Money, Banks and Finance in Economic Thought

Keynes’ treatment of dynamics and stability in a monetary economy: from the Treatise on Money to the General Theory

Rivot Sylvie, University of Mulhouse-BETA

It is usually considered that, as one of its main significant defects, Keynes’ General Theory unfortunately embeds a static treatment of the determination of output and employment in a monetary economy. Accordingly, the subsequent dynamic analyses (provided for example by Harrod) are usually considered as significant improvements in comparison to Keynes’ unfluctuating analysis of the effective demand principle. But in our view, by tracing back to the functioning of a monetary economy investigated in Keynes’ Treatise on Money, it seems to us that another view can be argued regarding Keynes’ achievements in his General Theory. The Treatise of Money investigates the fluctuations endured by a monetary economy around its long-term optimal trajectory. At the core of the problem addressed by Keynes in that book one can find the issue of the reasons why the competitive re-equilibrating forces necessarily take time to operate, mainly because of the monetary character of the economies we currently live in. Accordingly, the Treatise of Money provides a theory of short-term fluctuations within a local stability questioning, with mismatches of short-term expectations at the heart of the trouble. Yet, in some occasions Keynes considers that these re-equilibrating forces might not exist and addressed accordingly the issue of the system global stability. As for example the parable of the banana plantation shows, a decentralised market economy might collapse after an external shock (such as a rise in the propensity to save). Yet, the banana parable could hardly be considered as a compelling argument, at the theoretical level of course but also regarding the economic climate faced by Great Britain in the 20s (which the economists of the time tried to rationalise). During that decade, the country neither collapsed nor reached full employment after some time-consuming adjustment process but on the contrary endured a more or less permanent recession. Besides, the deflationary spirals triggered by the 1929 financial crash proved that a monetary economy is not able to restore equilibrium by itself after a large and protracted shock. The intellectual process going from the Treatise on Money towards the General Theory can then be understood as an endeavour to build the case of a monetary economy that can maintain itself in equilibrium at a lower than full employment level of output. Accordingly, the issue of the efficiency of a flexible wage policy is addressed in a dynamic manner in the General Theory Chapter 19 where the attention shifts towards the global stability of the system. The attention is no more for short-term and self-correcting discrepancies with full employment for the General Theory assumes perfect foresight for short term expectations. Instead, the attention shifts dramatically towards the issue of global stability at less than full employment, with the dys-functioning in long-term expectations at the heart of the trouble.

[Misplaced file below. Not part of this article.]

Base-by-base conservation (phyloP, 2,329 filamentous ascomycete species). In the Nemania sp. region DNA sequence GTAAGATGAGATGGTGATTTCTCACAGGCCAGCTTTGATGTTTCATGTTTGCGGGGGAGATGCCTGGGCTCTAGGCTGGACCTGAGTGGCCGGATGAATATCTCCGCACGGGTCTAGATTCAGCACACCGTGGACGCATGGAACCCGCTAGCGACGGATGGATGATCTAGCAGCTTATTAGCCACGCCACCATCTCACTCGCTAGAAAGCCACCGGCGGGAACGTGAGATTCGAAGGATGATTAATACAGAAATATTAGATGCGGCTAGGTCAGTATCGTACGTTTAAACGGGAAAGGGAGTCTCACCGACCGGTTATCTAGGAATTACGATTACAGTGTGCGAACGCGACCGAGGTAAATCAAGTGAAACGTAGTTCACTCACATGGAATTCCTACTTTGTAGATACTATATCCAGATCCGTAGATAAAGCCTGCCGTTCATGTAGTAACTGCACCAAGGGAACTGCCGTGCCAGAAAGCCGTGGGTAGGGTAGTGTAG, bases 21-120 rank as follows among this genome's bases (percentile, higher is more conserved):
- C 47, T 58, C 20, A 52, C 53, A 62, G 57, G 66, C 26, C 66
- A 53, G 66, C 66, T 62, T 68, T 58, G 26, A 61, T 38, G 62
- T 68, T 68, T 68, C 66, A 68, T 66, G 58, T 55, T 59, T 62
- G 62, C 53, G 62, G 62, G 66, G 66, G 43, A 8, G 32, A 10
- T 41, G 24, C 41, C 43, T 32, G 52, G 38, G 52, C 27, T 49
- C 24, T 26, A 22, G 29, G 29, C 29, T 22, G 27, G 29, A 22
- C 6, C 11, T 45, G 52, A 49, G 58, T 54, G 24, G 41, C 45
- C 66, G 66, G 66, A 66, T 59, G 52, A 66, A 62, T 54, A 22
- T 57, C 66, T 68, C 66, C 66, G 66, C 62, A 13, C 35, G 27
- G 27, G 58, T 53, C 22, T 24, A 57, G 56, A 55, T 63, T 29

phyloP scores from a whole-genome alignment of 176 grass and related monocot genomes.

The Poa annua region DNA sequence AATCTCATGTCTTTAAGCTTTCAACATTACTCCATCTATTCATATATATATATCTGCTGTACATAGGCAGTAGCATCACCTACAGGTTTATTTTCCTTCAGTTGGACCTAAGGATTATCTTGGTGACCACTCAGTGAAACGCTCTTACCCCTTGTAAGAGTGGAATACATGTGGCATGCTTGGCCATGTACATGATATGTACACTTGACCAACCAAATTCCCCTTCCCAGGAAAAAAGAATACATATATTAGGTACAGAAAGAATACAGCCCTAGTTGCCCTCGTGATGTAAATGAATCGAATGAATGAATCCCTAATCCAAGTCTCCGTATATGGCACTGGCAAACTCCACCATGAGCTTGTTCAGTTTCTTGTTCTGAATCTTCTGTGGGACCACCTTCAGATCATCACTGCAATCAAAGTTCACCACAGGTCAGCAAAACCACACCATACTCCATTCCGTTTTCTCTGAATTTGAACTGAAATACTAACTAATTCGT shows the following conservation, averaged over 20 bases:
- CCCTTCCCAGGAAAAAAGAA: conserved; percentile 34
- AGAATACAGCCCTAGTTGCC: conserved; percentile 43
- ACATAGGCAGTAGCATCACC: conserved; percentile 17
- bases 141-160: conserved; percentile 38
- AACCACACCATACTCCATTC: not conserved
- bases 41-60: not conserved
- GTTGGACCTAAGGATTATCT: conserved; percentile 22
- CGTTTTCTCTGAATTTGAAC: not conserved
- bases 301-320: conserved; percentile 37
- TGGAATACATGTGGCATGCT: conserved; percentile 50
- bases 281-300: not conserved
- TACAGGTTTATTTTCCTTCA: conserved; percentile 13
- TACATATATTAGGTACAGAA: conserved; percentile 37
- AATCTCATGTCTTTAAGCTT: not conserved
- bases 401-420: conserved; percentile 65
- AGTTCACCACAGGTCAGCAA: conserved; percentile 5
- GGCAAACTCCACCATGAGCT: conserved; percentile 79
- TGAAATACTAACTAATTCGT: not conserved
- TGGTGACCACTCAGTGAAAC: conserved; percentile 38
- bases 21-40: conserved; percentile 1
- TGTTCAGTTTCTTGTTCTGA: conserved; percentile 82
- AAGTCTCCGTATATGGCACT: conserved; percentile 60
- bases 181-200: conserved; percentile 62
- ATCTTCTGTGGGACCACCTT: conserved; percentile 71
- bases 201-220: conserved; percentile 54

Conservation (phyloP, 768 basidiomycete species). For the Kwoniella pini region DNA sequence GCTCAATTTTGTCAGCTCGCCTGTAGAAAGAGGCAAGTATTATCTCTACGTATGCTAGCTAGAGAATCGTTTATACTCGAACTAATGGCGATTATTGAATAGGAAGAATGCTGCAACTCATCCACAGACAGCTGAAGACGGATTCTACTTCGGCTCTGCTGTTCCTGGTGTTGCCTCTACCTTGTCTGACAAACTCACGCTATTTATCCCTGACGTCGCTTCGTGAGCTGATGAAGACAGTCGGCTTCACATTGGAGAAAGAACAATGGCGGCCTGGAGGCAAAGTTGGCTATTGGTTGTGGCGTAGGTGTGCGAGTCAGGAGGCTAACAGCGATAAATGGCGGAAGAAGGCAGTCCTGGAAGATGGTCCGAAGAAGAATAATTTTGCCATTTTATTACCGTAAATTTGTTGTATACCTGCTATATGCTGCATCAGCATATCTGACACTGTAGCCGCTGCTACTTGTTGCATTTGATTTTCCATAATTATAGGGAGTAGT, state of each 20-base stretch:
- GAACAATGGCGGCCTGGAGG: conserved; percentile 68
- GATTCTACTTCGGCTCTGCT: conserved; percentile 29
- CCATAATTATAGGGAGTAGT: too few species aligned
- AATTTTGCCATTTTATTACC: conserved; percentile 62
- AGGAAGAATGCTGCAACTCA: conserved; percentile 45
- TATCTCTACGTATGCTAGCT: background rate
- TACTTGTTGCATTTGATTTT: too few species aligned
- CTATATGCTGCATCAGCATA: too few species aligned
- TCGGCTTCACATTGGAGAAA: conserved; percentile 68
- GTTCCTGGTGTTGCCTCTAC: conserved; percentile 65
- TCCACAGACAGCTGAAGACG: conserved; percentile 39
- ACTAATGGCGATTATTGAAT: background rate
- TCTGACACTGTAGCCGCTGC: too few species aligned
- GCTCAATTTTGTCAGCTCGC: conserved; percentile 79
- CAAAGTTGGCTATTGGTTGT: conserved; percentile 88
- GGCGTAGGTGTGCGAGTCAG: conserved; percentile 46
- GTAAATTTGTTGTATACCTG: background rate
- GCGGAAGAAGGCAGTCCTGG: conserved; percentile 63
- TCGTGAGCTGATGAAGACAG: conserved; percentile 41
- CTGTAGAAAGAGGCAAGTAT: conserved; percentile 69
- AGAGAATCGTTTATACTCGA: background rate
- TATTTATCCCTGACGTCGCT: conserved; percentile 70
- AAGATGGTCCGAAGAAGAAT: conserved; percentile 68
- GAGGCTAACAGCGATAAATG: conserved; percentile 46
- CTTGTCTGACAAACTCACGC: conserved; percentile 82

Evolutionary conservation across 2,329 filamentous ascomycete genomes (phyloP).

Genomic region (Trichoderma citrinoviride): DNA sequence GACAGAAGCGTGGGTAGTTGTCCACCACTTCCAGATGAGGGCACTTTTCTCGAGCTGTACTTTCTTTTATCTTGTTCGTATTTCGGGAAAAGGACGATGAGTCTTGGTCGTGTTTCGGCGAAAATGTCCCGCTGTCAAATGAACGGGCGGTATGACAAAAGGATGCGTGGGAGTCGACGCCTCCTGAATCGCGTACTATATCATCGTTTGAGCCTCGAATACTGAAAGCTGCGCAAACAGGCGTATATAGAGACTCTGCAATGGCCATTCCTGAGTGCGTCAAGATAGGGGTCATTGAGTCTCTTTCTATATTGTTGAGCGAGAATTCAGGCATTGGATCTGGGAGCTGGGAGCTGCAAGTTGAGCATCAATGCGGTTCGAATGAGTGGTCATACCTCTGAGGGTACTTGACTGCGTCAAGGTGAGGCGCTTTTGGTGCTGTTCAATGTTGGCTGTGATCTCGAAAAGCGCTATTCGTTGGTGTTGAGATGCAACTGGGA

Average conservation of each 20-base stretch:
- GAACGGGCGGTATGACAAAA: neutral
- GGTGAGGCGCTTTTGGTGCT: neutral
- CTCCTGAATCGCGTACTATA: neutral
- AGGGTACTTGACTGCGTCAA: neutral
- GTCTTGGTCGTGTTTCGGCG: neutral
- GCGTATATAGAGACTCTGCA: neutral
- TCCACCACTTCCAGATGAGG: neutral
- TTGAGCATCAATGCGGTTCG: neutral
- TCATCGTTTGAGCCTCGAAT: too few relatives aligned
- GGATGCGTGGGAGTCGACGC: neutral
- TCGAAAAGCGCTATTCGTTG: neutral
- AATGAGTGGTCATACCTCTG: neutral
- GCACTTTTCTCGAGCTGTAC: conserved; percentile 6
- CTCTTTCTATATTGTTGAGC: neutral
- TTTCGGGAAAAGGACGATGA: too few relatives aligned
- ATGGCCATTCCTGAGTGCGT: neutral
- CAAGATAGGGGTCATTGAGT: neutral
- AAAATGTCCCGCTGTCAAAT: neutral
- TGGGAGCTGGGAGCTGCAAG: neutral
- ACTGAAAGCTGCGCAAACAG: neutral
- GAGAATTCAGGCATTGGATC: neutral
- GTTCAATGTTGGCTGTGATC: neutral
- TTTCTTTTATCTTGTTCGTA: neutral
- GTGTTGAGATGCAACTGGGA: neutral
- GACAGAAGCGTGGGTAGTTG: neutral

Keywords: macroeconomics, monetary economy, disequilibrium

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